The National Catholic Review

    This Sunday Gospel reading consists of two distinct parts; first, there is a request answered by criticism and second, Jesus offers a parable about a servant.  Though our reading is verses 5-10, I think it useful, if not necessary, to intepret them as comments on the four verses which precede them.  In these four verses Jesus teaches two difficult points.  First, one must not scandalize a child; indeed, it is better to be drowned by a stone around one's neck than to scandalize.  Such is the evil of scadalizing youth.  Second, one must be ready to forgive some one who hurts, once that person has asked for forgiveness - and yes, there is no limit to the times one forgives in this situation.

     The disciples realize how difficult is Jesus' teachings, and so they ask for a greater faith.  Jesus' response means, not to encourage them or console them, but to criticize them, and thereby to let them know just how they stand before his two teachings.  Indeed, if they had any faith, they could work wonders; clearly, they work no wonders, which shows how little faith they really have.  Do they understand this about themselves?  Do they understand what faith it takes to obey Jesus' teachings?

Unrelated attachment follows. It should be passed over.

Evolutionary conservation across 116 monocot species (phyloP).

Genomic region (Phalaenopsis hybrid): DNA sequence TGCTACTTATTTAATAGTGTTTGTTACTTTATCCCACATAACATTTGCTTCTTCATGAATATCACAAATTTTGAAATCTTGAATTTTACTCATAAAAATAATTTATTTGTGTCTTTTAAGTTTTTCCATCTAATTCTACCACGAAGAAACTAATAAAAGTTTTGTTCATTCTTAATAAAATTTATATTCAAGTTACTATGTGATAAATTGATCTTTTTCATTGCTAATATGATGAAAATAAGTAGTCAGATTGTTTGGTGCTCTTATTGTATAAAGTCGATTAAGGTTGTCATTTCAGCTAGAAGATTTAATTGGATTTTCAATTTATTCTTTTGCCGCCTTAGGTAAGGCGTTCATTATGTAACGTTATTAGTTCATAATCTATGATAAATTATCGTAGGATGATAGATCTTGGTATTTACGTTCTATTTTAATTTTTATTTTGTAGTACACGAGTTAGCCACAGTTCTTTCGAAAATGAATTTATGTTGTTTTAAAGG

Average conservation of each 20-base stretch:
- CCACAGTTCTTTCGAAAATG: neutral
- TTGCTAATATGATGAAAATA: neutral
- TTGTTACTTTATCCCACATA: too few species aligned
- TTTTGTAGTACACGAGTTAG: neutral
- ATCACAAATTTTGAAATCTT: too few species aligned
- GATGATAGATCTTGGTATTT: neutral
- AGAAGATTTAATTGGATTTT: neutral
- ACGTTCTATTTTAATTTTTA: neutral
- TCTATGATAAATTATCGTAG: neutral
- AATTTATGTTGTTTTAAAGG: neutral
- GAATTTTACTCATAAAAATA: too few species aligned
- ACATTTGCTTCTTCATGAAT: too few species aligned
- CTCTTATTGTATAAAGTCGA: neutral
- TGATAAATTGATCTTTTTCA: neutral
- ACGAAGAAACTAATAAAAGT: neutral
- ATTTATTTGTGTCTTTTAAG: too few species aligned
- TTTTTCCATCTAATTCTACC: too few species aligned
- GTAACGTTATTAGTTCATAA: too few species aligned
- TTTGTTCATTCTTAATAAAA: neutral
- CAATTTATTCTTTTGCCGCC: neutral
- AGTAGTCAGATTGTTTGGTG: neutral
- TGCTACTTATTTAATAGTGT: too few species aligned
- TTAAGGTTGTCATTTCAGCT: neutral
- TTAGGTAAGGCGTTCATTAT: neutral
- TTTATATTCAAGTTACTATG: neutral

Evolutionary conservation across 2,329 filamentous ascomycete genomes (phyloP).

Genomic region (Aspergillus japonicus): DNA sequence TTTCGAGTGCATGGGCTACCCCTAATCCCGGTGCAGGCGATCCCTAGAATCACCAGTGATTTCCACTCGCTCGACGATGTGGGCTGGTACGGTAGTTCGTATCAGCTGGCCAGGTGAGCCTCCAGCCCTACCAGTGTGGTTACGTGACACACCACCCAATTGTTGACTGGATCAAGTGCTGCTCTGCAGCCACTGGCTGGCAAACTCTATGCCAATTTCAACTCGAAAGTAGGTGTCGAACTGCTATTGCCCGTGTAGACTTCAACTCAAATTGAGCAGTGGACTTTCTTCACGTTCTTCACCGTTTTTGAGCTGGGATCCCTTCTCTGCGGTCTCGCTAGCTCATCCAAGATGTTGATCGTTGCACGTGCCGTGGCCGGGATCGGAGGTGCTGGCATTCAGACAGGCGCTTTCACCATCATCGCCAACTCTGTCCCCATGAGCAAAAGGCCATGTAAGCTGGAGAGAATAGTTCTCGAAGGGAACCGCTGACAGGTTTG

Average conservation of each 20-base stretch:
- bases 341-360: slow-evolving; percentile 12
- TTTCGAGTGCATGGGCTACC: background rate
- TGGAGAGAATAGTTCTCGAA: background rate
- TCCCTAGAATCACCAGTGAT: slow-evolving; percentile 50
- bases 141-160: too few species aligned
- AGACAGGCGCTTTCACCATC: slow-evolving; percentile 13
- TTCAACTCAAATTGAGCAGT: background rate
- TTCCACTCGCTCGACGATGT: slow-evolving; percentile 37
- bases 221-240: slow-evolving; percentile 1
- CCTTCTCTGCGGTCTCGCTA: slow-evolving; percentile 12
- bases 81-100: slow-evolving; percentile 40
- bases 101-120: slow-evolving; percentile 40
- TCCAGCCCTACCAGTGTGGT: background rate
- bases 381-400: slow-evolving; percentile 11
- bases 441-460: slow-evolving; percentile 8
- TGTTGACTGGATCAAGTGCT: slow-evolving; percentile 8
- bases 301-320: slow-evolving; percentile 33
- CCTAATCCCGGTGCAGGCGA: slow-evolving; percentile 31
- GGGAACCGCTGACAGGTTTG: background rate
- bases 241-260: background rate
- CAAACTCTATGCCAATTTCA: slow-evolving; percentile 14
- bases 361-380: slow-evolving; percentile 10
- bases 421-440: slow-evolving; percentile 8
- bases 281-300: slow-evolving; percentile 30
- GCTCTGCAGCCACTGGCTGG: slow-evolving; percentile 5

Jesus offers another consideration.  A servant by definition has one role to play: it is to do what he has been asked or commanded to do.  This is stern advice from Jesus, but again he is making clear to the disciples what reality is for them: to obey.

     Can vv. 5-10 be interpreted on their own, without reference to 17, 1-4?  It seems so, but their full significance for Luke is tied to these verses which precede verses 5-10.  We know it is good to respect the logic Luke expresses as he puts one story next to another.

(In a number of translations we read that 'we servants' are to say we are 'unprofitable' or 'useless'.  This cannot be the correct translation, for the servant in the parable works for his master all day; this servant cannot be called 'useless' or 'unprofitable'.  Better is it to say that the servant should say that he has no claim on the master, that he has no right to expect anything but what a servant should receive.)